Go West, young man

"Go West, young man" is a phrase, the origin of, credited to the American author and newspaper editor Horace Greeley concerning America's expansion westward, related to the then-popular concept of Manifest Destiny. No one has yet proven. In 2010, Timothy Hughes of the "Rare & Early Newspapers" blog examined Greeley's writings and concluded: "Here is the Tribune of that date and I've scoured through the issue yet never found the quote; the closest I could come is in'The Homestead Law' article, page 4 column 4, where he mentioned:'... We earnestly urge upon all such to turn their faces Westward and colonize the public lands...'.."Some claim it was first stated by John Babsone Lane Soule in an 1851 editorial in the Terre Haute Express, "Go west young man, grow up with the country". An analysis of this phrase in the 2007 Skagit River Journal concludes: "the primary-source historical record contains not a shred of evidence that Soule had anything to do with the phrase."Greeley favored westward expansion.

He saw the fertile farmland of the west as an ideal place for people willing to work hard for the opportunity to succeed. The phrase came to symbolize the idea that agriculture could solve many of the nation's problems of poverty and unemployment characteristic of the big cities of the East, it is one of the most quoted sayings from the nineteenth century and may have had some influence on the course of American history. Some sources have claimed the phrase is derived from Greeley's July 13, 1865 editorial in the New York Tribune, but this text does not appear in that issue of the newspaper; the actual editorial instead encourages American Civil War veterans to take advantage of the Homestead Act and colonize the public lands: Washington is not a place to live in. The rents are high, the food is bad, the dust is disgusting and the morals are deplorable. Go West, young man, go West and grow up with the country; the Oxford Dictionary of Quotations gives the full quotation as, "Go West, young man, grow up with the country", from Hints toward Reforms by Horace Greeley, but the phrase does not occur in that book.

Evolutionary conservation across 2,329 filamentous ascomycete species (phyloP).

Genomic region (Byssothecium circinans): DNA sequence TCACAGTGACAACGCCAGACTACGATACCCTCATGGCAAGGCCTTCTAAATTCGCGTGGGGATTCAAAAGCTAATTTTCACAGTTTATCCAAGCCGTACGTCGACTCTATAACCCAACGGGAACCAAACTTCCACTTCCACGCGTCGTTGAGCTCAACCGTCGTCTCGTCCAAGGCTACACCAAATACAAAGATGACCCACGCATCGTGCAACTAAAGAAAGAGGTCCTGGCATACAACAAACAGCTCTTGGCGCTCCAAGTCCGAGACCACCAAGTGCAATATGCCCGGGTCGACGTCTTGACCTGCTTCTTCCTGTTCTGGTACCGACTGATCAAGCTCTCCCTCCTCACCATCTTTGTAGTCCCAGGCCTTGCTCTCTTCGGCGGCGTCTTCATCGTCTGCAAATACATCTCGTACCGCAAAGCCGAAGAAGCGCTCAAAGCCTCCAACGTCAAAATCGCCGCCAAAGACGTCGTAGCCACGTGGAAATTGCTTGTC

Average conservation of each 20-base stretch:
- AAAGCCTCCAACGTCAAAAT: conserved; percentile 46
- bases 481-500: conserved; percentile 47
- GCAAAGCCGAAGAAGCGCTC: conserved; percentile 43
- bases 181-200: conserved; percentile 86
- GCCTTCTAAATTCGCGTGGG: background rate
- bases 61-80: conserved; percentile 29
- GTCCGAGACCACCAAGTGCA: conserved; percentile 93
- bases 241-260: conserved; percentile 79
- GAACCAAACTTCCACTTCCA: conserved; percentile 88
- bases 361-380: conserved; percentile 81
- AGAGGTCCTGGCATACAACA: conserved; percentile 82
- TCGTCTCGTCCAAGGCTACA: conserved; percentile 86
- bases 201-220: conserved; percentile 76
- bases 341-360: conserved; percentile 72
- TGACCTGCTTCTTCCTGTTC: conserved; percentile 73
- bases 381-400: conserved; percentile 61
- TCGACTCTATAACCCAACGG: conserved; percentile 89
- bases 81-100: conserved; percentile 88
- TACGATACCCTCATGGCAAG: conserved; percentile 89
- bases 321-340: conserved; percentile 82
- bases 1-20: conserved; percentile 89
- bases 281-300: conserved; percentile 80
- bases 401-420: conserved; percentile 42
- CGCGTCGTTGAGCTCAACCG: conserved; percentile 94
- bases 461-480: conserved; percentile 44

Josiah Bushnell Grinnell claimed in his autobiography that Horace Greeley first addressed the advice to him in 1833, before sending him off to Illinois to report on the Illinois Agricultural State Fair. Grinnell reports the full conversation as: "young man, go West. There is health in the country, room away from our crowds of idlers and imbeciles." "That," I said, "is frank advice, but it is medicine easier given than taken. It is a wide country, but I do not know just where to go." "It is all room away from the pavements...." Many people believe Horace Greeley did not coin this phrase at all, but popularized it. He may have borrowed it from John B. L. Soule who may have published it in an editorial of his own in an 1851 edition of the Terre Haute Express. However, the phrase does not occur in the 1851 edition of the Terre Haute Express, the Soule theory may date no earlier than 1890. Author Ralph Keyes suggests Soule as the source, offering an account in which the line originated from a bet between Soule and Indiana Congressman Richard W. Thompson over whether or not Soule could trick readers by forging a Greeley article.

Grinnell College historian Joseph Frazier Wall claims that Greeley himself denied providing that advice, " the rest of this life vigorously protesting that he had never given this advice to Grinnell or anyone else...". In a footnote Wall states For an account of the true source of "Go West, young man" and Greeley's disavowal of being the author of the phrase, see Evans, Bergen Dictionary of Quotations, p. 745:2. John L. Selch, Newspaper Librarian of the Indiana State Library, in a letter to William Deminoff, 12 Dec. 1983, confirms that Soule was the source for this statement